Certified Angus Beef® Steak Recipe with Garlic Herb Compound Butter
Nothing beats a simple Angus Beef Steak recipe when it’s perfectly seared and finished with a flavorful Garlic Herb Compound Butter! Learn my tips for getting a perfectly cooked Certified Angus Beef® Steak.
Certified Angus Beef® Steak Recipe with Garlic Herb Compound Butter – simple is always best when you have excellent ingredients! Certified Angus Beef® t-bone steaks shine when pan-seared, resulting in juicy, steakhouse-style steaks at home!
This is a sponsored post written by me on behalf of Certified Angus Beef. All opinions are 100% mine.
I called my husband to tell him that I had the most amazing steak I’ve had in recent memory. And if you know me at all, you will understand that this is quite the statement. In all the years he has known me, I was never the one who suggested a date night at a steak house or opted for steak when it was on the menu. I wrote a book titled Meat to the Side, for goodness sake!
But I was in Scottsdale, Arizona, last month for the Fresh Air Retreat, joining bloggers and brands in a most beautiful setting to learn from one another and find the inspiration I needed to be creative and fulfilled after such a busy couple of years.
And this was when I came to appreciate the perfect steak again.
Certified Angus Beef was the first brand to greet and welcome us to Arizona, and it left an indelible mark on my tastebuds.
Fresh Air Retreat
The Fresh Air Retreat Scottsdale was hosted by my fellow friends in the blogging world, Liz Della Croce of The Lemon Bowl and Lauren Grier of The Curious Plate.
I actually met Liz at another retreat, many years ago, and you may recall that she recently appeared on my podcast. Lauren and I first met at a food blogging conference in Temecula, CA years ago, as well, and I was so excited to get to spend more time with both of them!
I was truly blown away by how much love and attention to detail they poured into making this retreat such an incredible and memorable experience. From the beautiful Scottsdale home nestled close to the McDowell Sonoran Desert Preserve and inviting such fabulous and enthusiastic brands, to having a team of talent, including photographer Amanda Montgomery (her beautiful images here!) of Arrae Photography and the talented Chef Trimell Hawkins keeping us well fed, it was such an excellent way to learn from one another.
The retreat kicked off with a happy hour and dinner hosted by Certified Angus Beef – I was so impressed by the house-made beef charcuterie and wish they sold it in stores! Executive Chef Ashley Breneman cooked every course to perfection. And I learned so much about the flavorful rib eye cap, I also can’t wait to cook more with this cut in the future.
We were well fed throughout the retreat, so I especially appreciated the chance to move and be good to our bodies. There was morning yoga and an early hike to beat the desert heat, followed by epic breakfasts and lunches created by Chef Trimell, paired with Liz’s delicious smoothies! I’m still thinking about his shrimp and grits!
The kitchen was outfitted with kitchen tools from Zwilling’s family of brands, including Henckels, Staub, Demeyere, and Ballarini. We saw it in action during a delicious lunch, where we were able to learn more from our friends at Zwilling. From the beautiful serving dishes to the glasses we used to toast, the entire meal was made even more special.
I also loved the hands-on learning. I learned that we can make simple two-ingredient pizza dough with Stonyfield Organic for our pizza night! And we all got our creative juices flowing with Minute Rice – with a bevy of ingredients, it was fun to see each person’s take on the dishes they made, both sweet and savory!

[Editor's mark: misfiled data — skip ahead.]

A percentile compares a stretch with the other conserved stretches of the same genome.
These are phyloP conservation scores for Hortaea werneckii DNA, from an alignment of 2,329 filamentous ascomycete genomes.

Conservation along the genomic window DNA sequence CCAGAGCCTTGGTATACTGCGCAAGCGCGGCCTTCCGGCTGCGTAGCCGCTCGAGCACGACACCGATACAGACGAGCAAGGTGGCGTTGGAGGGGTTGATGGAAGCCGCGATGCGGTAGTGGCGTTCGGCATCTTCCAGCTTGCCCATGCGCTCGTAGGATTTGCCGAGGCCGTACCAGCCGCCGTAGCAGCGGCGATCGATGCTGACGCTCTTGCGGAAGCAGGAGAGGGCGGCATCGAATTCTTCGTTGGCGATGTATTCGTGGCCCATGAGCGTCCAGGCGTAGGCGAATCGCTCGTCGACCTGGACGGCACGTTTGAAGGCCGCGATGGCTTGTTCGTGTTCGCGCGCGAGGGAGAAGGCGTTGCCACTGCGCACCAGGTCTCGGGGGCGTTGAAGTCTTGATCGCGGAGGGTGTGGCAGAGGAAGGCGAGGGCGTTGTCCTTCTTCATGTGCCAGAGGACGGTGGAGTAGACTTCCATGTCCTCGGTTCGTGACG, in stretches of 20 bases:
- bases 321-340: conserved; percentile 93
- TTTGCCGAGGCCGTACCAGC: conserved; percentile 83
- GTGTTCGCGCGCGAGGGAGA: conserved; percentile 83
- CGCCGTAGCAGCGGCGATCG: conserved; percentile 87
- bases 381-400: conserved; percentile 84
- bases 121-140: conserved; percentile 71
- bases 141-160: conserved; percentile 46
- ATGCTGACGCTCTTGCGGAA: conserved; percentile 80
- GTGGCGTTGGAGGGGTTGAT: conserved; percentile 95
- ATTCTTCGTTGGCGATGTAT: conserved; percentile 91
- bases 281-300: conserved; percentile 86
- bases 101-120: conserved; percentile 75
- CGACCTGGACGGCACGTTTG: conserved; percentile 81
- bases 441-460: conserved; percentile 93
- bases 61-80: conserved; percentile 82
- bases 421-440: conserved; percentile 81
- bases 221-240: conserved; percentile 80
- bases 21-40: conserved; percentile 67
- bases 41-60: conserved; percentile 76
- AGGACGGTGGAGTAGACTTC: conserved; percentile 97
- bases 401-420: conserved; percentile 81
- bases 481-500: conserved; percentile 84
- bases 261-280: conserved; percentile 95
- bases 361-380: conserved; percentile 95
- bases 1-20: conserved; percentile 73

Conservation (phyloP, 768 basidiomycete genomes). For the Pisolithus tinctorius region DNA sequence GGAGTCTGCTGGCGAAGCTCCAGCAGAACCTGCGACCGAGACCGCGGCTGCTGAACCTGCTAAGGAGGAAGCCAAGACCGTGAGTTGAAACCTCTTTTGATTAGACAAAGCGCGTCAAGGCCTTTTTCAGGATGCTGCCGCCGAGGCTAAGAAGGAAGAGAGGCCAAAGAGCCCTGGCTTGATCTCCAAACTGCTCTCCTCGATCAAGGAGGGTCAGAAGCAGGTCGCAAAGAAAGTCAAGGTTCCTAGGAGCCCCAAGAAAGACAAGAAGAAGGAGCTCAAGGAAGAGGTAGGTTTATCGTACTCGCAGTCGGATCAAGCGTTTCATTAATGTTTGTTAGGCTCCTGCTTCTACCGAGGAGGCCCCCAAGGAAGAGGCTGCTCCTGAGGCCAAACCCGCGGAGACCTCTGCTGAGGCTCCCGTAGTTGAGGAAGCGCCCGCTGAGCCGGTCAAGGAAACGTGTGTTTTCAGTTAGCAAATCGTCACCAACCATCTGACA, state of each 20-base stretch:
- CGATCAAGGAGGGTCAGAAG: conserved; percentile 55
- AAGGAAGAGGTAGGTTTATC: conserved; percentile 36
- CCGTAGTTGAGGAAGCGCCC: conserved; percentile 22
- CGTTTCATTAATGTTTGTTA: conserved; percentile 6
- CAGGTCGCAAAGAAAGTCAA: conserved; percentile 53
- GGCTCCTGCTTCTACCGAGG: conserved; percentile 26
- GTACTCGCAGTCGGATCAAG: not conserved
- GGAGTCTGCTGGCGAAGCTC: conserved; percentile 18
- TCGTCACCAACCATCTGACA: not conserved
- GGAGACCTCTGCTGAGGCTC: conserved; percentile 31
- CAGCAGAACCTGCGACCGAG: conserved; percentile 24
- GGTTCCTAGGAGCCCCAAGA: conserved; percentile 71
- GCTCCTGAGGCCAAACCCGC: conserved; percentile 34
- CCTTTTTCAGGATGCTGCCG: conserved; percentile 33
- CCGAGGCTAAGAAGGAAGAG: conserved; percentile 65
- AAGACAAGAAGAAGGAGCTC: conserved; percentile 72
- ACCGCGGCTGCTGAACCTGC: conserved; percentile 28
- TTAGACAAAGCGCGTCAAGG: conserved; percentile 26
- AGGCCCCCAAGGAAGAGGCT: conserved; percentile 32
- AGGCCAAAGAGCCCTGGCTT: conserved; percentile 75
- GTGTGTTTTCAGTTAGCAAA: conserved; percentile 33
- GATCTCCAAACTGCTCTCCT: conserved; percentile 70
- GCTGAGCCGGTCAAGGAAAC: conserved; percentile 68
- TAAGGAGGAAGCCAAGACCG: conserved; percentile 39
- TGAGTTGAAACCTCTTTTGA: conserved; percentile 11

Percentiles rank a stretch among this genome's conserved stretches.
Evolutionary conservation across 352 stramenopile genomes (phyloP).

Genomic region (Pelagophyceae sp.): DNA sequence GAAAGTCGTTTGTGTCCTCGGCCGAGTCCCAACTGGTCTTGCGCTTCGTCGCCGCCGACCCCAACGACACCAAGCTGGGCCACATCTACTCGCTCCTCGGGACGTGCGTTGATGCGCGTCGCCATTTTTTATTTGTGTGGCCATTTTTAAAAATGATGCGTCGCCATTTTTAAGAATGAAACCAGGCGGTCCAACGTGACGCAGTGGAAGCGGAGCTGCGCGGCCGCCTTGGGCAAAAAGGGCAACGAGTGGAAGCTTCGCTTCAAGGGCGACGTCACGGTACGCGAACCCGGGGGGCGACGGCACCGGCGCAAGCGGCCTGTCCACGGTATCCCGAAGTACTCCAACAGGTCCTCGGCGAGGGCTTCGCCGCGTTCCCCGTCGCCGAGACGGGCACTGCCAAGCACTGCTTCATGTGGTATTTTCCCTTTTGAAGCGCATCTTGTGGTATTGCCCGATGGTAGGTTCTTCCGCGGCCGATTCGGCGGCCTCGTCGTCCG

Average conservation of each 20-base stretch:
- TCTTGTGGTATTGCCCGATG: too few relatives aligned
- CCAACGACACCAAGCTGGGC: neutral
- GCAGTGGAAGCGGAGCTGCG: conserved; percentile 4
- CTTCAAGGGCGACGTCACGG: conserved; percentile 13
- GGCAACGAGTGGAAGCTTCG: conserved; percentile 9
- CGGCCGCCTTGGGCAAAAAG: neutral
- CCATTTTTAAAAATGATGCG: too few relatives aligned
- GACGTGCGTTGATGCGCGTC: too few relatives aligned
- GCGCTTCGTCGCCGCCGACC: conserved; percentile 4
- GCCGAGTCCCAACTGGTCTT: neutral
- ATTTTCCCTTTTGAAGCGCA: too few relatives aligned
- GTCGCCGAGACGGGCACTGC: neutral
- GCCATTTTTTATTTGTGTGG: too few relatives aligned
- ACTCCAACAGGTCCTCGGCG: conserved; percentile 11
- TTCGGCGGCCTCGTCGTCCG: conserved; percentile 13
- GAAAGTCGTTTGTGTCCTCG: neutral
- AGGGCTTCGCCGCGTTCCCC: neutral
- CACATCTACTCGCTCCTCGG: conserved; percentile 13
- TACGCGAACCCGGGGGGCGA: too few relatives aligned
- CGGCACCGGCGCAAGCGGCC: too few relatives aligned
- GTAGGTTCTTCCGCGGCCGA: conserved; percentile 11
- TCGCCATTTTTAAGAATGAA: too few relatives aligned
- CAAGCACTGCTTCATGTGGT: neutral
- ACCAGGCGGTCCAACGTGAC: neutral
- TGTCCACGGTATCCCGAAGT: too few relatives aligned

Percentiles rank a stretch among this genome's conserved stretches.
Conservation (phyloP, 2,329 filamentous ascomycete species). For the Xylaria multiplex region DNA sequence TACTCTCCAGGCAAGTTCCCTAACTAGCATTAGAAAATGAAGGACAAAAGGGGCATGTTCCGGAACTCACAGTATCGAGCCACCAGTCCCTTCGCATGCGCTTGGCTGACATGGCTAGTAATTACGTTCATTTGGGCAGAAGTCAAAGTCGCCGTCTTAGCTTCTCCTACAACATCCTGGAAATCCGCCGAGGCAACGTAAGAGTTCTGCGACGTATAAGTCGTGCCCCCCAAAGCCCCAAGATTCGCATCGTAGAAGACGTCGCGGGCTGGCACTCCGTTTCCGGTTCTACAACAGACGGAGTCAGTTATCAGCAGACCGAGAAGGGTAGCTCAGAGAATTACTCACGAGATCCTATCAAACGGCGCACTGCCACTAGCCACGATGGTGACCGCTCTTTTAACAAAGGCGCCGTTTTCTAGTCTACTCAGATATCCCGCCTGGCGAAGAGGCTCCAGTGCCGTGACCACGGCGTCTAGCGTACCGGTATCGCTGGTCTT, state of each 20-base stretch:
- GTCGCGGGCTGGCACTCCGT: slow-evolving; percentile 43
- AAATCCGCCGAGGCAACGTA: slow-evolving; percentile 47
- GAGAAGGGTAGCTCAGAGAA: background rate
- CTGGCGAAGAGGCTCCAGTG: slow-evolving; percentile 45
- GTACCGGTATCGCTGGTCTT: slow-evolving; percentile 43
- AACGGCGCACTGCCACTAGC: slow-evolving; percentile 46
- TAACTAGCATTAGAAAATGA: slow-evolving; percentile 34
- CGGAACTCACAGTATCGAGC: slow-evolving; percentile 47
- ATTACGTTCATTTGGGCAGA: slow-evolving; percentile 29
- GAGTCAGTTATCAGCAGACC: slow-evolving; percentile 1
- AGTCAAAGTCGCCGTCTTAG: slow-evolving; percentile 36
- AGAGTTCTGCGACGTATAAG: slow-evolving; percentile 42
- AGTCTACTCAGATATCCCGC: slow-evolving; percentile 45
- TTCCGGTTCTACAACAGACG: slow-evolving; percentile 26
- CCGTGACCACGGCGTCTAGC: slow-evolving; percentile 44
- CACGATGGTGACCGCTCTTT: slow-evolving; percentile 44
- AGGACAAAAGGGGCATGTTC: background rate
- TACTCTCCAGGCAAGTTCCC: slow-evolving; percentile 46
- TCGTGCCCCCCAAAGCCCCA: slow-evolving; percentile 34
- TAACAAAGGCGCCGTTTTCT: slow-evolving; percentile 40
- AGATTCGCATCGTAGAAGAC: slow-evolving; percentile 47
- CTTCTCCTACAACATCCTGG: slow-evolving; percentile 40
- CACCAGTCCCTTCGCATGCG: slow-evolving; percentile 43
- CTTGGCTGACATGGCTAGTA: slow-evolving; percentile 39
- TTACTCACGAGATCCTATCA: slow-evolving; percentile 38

Despite all the pampering and good food, truly, the best part of the retreat was the time we all spent together. When you work with brands, it is rare to actually chat with them candidly in a beautiful setting and really exchange ideas so openly. The round tables with all the brands, getting to chat about SEO with AdThrive and web design with Grace & Vine Studios, and all the hands-on experiences are what really kick-starts the business planning for the quarters ahead.
And with my fellow bloggers, to be able to chat and work through our challenges and successes is such a great way to support and find inspiration from one another. After several years of not getting to interact in person, the opportunity for all of us to fly from our homes and gather in person was especially meaningful.
I am so grateful to Lauren and Liz for bringing us all together and for all they did to make it such a beautiful experience!
The Best Angus Beef
What makes the Certified Angus Beef® brand so special?
Founded in Ohio in 1978, the brand was founded and is owned by family farmers and ranchers. Their highly selective standards certify that every bite is tender, juicy, and full of flavor!
Angus is a breed of cattle, and specifically, the Certified Angus Beef® brand is a brand that comes from the best of Angus cattle. To qualify, beef must meet ten exacting standards – only 3 out of 10 cattle meet their requirements, guaranteeing quality and taste!
We had the opportunity to taste a “flight” of steaks during the retreat, and I was so impressed with how you could really taste the difference. The secret to Certified Angus Beef® flavor is in the marbling. The swirls and white flecks of flavor in the meat ensure that each bite is flavorful with every juicy steak!
What I love most about the brand is that there is a family behind each of the excellent steaks we enjoy. Since the Certified Angus Beef® brand was started by family farmers and ranchers and continues to lead it today, they ensure that we can enjoy the best, most flavorful beef!
Certified Angus Beef® Steak Recipe
Back home in my kitchen, I was eager to share what I had learned with my family. I sourced Certified Angus Beef® T-bone steaks at my local grocery store and set off to make a perfect steak dinner.
The beauty of a delicious recipe like this is in the simplicity of the ingredients. It doesn’t take much to create a beautiful meal when working with quality ingredients.
A simple sprinkling of Kosher salt and freshly ground black pepper would be fine, but I also added some of the beautiful steak rub that Chef Ashley Brenneman created for us. Feel free to use your favorite steak rub if you wish!